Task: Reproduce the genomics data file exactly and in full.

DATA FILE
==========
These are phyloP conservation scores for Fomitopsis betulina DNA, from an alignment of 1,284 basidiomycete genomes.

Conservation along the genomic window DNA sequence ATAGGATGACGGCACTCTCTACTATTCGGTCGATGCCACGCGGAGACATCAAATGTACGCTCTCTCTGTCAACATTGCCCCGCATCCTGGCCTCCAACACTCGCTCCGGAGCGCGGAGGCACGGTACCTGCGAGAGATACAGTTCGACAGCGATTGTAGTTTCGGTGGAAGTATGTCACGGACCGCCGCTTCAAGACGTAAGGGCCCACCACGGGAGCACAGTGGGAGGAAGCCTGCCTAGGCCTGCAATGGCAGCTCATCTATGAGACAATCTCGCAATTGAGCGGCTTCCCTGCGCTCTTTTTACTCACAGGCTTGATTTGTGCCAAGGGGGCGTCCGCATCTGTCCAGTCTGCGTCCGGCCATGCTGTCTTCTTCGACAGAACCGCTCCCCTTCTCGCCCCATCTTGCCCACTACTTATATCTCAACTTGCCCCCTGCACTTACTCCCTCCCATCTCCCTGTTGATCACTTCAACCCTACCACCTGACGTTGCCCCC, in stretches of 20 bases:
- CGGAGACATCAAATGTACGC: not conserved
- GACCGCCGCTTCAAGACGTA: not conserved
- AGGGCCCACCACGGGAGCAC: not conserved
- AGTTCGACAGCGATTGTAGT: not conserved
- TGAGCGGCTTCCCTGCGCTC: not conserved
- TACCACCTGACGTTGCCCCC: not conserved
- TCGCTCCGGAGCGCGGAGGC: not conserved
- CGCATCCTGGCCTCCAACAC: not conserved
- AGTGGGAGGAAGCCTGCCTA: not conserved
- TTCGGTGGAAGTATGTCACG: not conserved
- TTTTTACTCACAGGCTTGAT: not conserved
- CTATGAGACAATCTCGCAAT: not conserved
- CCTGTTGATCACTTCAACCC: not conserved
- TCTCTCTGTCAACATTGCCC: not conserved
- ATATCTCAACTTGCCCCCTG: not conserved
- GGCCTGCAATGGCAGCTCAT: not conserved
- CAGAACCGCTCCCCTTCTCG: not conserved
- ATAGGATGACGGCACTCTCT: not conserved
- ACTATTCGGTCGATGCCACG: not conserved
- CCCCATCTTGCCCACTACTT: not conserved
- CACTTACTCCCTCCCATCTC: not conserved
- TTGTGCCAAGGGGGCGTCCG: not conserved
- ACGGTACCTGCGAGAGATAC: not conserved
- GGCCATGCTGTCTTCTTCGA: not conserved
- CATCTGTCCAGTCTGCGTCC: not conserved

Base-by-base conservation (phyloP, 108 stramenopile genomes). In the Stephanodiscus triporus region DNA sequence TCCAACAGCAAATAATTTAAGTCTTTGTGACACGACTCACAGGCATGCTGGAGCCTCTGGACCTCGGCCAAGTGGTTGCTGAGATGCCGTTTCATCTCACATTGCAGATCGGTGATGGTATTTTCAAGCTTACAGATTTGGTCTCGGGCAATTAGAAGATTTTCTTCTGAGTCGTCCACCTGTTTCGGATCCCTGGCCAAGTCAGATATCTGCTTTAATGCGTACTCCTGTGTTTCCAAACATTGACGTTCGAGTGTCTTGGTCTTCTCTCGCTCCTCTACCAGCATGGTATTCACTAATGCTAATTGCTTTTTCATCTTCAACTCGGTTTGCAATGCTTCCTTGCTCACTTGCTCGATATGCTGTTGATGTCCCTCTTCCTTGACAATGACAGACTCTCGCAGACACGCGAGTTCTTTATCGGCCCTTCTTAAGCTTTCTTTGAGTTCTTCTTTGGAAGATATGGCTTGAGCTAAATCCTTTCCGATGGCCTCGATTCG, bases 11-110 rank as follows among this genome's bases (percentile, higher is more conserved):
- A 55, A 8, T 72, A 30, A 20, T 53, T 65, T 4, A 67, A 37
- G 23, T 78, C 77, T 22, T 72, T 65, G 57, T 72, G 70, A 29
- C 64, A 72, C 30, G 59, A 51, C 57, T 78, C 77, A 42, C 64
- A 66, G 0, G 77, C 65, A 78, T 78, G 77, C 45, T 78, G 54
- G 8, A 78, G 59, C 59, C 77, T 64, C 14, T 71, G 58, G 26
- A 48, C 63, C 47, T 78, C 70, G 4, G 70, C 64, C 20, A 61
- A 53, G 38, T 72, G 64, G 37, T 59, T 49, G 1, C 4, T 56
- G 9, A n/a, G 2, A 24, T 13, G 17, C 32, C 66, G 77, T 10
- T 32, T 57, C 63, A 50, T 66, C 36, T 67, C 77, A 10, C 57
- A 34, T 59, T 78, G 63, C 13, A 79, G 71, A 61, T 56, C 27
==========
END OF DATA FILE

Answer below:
These are phyloP conservation scores for Fomitopsis betulina DNA, from an alignment of 1,284 basidiomycete genomes.

Conservation along the genomic window DNA sequence ATAGGATGACGGCACTCTCTACTATTCGGTCGATGCCACGCGGAGACATCAAATGTACGCTCTCTCTGTCAACATTGCCCCGCATCCTGGCCTCCAACACTCGCTCCGGAGCGCGGAGGCACGGTACCTGCGAGAGATACAGTTCGACAGCGATTGTAGTTTCGGTGGAAGTATGTCACGGACCGCCGCTTCAAGACGTAAGGGCCCACCACGGGAGCACAGTGGGAGGAAGCCTGCCTAGGCCTGCAATGGCAGCTCATCTATGAGACAATCTCGCAATTGAGCGGCTTCCCTGCGCTCTTTTTACTCACAGGCTTGATTTGTGCCAAGGGGGCGTCCGCATCTGTCCAGTCTGCGTCCGGCCATGCTGTCTTCTTCGACAGAACCGCTCCCCTTCTCGCCCCATCTTGCCCACTACTTATATCTCAACTTGCCCCCTGCACTTACTCCCTCCCATCTCCCTGTTGATCACTTCAACCCTACCACCTGACGTTGCCCCC, in stretches of 20 bases:
- CGGAGACATCAAATGTACGC: not conserved
- GACCGCCGCTTCAAGACGTA: not conserved
- AGGGCCCACCACGGGAGCAC: not conserved
- AGTTCGACAGCGATTGTAGT: not conserved
- TGAGCGGCTTCCCTGCGCTC: not conserved
- TACCACCTGACGTTGCCCCC: not conserved
- TCGCTCCGGAGCGCGGAGGC: not conserved
- CGCATCCTGGCCTCCAACAC: not conserved
- AGTGGGAGGAAGCCTGCCTA: not conserved
- TTCGGTGGAAGTATGTCACG: not conserved
- TTTTTACTCACAGGCTTGAT: not conserved
- CTATGAGACAATCTCGCAAT: not conserved
- CCTGTTGATCACTTCAACCC: not conserved
- TCTCTCTGTCAACATTGCCC: not conserved
- ATATCTCAACTTGCCCCCTG: not conserved
- GGCCTGCAATGGCAGCTCAT: not conserved
- CAGAACCGCTCCCCTTCTCG: not conserved
- ATAGGATGACGGCACTCTCT: not conserved
- ACTATTCGGTCGATGCCACG: not conserved
- CCCCATCTTGCCCACTACTT: not conserved
- CACTTACTCCCTCCCATCTC: not conserved
- TTGTGCCAAGGGGGCGTCCG: not conserved
- ACGGTACCTGCGAGAGATAC: not conserved
- GGCCATGCTGTCTTCTTCGA: not conserved
- CATCTGTCCAGTCTGCGTCC: not conserved

Base-by-base conservation (phyloP, 108 stramenopile genomes). In the Stephanodiscus triporus region DNA sequence TCCAACAGCAAATAATTTAAGTCTTTGTGACACGACTCACAGGCATGCTGGAGCCTCTGGACCTCGGCCAAGTGGTTGCTGAGATGCCGTTTCATCTCACATTGCAGATCGGTGATGGTATTTTCAAGCTTACAGATTTGGTCTCGGGCAATTAGAAGATTTTCTTCTGAGTCGTCCACCTGTTTCGGATCCCTGGCCAAGTCAGATATCTGCTTTAATGCGTACTCCTGTGTTTCCAAACATTGACGTTCGAGTGTCTTGGTCTTCTCTCGCTCCTCTACCAGCATGGTATTCACTAATGCTAATTGCTTTTTCATCTTCAACTCGGTTTGCAATGCTTCCTTGCTCACTTGCTCGATATGCTGTTGATGTCCCTCTTCCTTGACAATGACAGACTCTCGCAGACACGCGAGTTCTTTATCGGCCCTTCTTAAGCTTTCTTTGAGTTCTTCTTTGGAAGATATGGCTTGAGCTAAATCCTTTCCGATGGCCTCGATTCG, bases 11-110 rank as follows among this genome's bases (percentile, higher is more conserved):
- A 55, A 8, T 72, A 30, A 20, T 53, T 65, T 4, A 67, A 37
- G 23, T 78, C 77, T 22, T 72, T 65, G 57, T 72, G 70, A 29
- C 64, A 72, C 30, G 59, A 51, C 57, T 78, C 77, A 42, C 64
- A 66, G 0, G 77, C 65, A 78, T 78, G 77, C 45, T 78, G 54
- G 8, A 78, G 59, C 59, C 77, T 64, C 14, T 71, G 58, G 26
- A 48, C 63, C 47, T 78, C 70, G 4, G 70, C 64, C 20, A 61
- A 53, G 38, T 72, G 64, G 37, T 59, T 49, G 1, C 4, T 56
- G 9, A n/a, G 2, A 24, T 13, G 17, C 32, C 66, G 77, T 10
- T 32, T 57, C 63, A 50, T 66, C 36, T 67, C 77, A 10, C 57
- A 34, T 59, T 78, G 63, C 13, A 79, G 71, A 61, T 56, C 27